Much of the time I went to my cousin Dixie’s house and we’d hang out or ride our horses together. Dixie had a sorrel horse named Keno. Sometimes we’d jump hay bales, or hang off the side trying to ride like we heard the Indians use to, only to fall to the grass below. Those old horses would halt instantly, never stepping on us.
One of those days my aunt called me over to talk to a couple who were watching us. The man started telling me how much he liked my horse and my buttons were bursting. Then he asked, “I’d sure like to buy him for my kids. Could you tell me where your Mom is?” Suddenly the bottom fell out of my world in fear that I would lose my horse. I don’t know if he found my Mom or not, but I didn’t lose my horse.
When I would get tired I would just lay my head back on his big rump and fall asleep and he would so carefully walk me home. In the fall, my brother Jim and I would go to hunting camp and ride in the mountains and splash down the crystal clear Deadwood River, laughing as we watched the cochnee salmon scatter before our horses’ feet.
Mom tells when I was five that she was washing dishes in the big lodge when she saw an elderly couple pull their car up and jump out with cameras. She went out expecting to see a big elk but instead, Shorty was loping down the dirt road toward the lodge with me standing in the saddle. She says she jerked me off and spanked me much to that couples displeasure.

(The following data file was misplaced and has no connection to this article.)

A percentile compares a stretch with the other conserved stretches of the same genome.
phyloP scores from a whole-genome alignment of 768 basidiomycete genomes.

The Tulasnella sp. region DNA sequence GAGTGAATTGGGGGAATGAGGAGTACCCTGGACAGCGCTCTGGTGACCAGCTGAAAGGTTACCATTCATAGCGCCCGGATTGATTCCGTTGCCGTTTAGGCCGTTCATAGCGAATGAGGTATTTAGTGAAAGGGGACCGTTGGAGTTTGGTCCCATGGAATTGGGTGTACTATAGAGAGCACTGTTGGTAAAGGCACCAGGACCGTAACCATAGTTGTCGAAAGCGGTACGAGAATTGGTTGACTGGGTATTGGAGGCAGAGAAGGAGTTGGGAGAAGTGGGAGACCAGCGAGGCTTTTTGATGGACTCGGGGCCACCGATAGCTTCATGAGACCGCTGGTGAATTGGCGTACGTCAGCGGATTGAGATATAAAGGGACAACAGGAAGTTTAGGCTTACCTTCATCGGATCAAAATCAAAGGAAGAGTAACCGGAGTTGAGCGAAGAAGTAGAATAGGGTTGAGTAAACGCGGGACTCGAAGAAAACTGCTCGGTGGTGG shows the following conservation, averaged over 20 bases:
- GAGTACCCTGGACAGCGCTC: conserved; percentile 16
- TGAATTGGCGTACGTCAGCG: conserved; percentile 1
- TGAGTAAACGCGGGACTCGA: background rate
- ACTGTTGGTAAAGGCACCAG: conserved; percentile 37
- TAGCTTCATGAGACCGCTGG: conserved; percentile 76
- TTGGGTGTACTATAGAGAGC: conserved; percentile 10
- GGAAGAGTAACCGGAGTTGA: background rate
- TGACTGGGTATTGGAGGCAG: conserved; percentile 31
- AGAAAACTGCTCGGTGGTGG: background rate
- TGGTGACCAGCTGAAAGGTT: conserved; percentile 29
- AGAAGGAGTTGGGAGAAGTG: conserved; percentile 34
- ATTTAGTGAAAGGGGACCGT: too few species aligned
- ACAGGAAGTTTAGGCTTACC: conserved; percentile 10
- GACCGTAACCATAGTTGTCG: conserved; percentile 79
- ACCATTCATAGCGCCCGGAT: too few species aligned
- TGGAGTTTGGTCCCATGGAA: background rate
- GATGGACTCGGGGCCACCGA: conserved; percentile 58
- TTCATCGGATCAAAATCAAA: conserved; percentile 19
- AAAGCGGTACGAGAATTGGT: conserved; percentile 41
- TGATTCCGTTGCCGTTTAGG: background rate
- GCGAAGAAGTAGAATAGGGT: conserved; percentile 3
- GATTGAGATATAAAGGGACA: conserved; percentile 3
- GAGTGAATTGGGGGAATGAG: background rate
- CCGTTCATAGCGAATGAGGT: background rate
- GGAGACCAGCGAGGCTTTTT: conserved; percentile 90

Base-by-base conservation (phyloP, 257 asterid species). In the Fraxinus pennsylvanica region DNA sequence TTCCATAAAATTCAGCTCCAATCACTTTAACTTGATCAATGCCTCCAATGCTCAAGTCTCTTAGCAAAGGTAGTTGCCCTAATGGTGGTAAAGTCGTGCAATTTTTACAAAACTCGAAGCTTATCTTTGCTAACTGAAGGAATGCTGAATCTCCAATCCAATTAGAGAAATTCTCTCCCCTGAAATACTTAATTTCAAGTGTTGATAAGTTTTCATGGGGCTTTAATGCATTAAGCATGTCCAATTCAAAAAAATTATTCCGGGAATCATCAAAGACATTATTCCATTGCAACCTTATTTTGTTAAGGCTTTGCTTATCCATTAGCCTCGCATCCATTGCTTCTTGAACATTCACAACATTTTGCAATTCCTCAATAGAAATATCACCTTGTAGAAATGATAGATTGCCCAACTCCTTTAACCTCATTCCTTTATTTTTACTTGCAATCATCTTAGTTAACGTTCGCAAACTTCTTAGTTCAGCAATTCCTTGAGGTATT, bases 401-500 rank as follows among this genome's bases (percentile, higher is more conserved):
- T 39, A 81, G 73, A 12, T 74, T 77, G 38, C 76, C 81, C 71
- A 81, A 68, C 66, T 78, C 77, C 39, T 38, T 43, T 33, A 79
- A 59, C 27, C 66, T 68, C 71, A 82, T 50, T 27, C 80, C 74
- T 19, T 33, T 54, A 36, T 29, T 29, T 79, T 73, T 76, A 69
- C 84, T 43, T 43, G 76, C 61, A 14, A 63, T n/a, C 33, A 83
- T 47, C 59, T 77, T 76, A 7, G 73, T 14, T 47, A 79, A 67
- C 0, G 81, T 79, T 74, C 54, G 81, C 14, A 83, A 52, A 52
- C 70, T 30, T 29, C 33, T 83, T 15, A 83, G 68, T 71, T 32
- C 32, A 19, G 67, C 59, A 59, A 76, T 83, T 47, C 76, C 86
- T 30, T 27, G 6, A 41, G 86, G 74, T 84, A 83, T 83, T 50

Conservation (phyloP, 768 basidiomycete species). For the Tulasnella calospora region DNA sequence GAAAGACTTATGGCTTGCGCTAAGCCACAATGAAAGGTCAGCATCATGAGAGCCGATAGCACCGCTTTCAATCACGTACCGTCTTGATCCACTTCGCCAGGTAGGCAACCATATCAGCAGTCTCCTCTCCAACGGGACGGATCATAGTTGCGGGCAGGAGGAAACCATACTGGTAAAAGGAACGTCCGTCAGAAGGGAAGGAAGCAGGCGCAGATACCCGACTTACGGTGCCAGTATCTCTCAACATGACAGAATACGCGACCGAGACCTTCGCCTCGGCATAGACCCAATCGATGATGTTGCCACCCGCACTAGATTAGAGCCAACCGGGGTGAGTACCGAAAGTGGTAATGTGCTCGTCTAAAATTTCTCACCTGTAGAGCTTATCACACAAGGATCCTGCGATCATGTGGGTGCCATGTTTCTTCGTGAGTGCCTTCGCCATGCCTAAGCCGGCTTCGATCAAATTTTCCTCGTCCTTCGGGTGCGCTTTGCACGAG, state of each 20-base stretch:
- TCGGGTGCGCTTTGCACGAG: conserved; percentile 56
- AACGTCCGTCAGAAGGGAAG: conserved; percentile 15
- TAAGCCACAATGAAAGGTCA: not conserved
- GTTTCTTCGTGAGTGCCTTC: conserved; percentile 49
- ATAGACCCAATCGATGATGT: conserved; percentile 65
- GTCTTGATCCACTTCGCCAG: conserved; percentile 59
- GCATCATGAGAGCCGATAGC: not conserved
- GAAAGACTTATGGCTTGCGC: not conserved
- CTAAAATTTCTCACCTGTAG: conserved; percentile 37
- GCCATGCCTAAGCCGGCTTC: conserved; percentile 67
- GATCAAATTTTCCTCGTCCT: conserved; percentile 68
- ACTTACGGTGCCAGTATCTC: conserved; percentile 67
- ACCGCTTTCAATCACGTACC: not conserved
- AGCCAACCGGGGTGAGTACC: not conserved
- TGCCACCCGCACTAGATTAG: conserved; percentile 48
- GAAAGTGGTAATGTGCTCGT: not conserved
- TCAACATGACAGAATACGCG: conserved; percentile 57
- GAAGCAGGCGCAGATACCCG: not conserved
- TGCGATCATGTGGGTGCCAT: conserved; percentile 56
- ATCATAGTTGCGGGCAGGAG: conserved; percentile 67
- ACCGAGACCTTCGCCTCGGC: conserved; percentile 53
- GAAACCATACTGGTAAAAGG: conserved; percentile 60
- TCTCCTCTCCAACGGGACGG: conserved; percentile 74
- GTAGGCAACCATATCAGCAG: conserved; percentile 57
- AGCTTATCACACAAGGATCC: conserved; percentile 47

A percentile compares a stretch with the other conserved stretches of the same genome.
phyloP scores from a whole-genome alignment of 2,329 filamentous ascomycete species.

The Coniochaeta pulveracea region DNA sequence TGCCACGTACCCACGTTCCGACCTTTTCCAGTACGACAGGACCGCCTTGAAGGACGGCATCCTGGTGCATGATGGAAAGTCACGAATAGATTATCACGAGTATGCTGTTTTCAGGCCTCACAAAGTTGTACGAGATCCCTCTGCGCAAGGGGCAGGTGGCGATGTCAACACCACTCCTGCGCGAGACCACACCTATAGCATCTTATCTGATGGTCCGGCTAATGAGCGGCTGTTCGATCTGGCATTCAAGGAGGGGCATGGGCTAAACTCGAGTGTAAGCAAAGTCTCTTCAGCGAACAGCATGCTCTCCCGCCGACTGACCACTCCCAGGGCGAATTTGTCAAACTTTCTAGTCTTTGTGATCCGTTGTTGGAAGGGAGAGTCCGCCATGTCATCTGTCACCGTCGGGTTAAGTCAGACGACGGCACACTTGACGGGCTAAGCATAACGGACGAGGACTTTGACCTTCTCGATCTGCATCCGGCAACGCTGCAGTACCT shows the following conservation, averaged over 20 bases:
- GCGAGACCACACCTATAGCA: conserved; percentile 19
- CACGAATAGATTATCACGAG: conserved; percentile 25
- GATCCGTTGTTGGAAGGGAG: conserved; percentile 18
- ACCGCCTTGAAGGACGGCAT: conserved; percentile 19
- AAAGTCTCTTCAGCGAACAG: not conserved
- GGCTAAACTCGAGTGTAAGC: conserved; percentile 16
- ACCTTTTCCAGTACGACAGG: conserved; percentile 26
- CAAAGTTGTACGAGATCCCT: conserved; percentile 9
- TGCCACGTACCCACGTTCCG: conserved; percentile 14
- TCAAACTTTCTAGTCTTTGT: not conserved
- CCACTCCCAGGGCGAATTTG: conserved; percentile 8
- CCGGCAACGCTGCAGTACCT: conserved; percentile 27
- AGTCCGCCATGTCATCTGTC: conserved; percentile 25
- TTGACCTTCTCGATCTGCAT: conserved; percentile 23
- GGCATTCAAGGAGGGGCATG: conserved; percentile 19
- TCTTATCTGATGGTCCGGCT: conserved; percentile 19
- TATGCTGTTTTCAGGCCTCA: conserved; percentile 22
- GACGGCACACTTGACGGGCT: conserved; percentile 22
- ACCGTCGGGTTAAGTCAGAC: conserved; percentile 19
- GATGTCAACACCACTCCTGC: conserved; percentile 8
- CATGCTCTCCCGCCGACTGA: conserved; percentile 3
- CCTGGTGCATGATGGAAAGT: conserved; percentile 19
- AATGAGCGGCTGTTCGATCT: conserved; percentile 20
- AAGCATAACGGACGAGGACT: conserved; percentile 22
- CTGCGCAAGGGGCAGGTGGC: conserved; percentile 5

Sometimes Grandpa took Shorty on the hunting trips. When they came back I remember him jerking the big saddle off Shorty and throwing me on bareback, as he spoke to the hunter who had ridden Shorty.
“Do you think this is a bad horse? Watch this.” Then he told me, “Go ride him.”
I’d lope Shorty off threw the grass, feeling special because he always did whatever I asked him.
One year I rode him several miles down the highway in the Fourth of July parade dressed as an Indian with nothing but a rope around his lower jaw.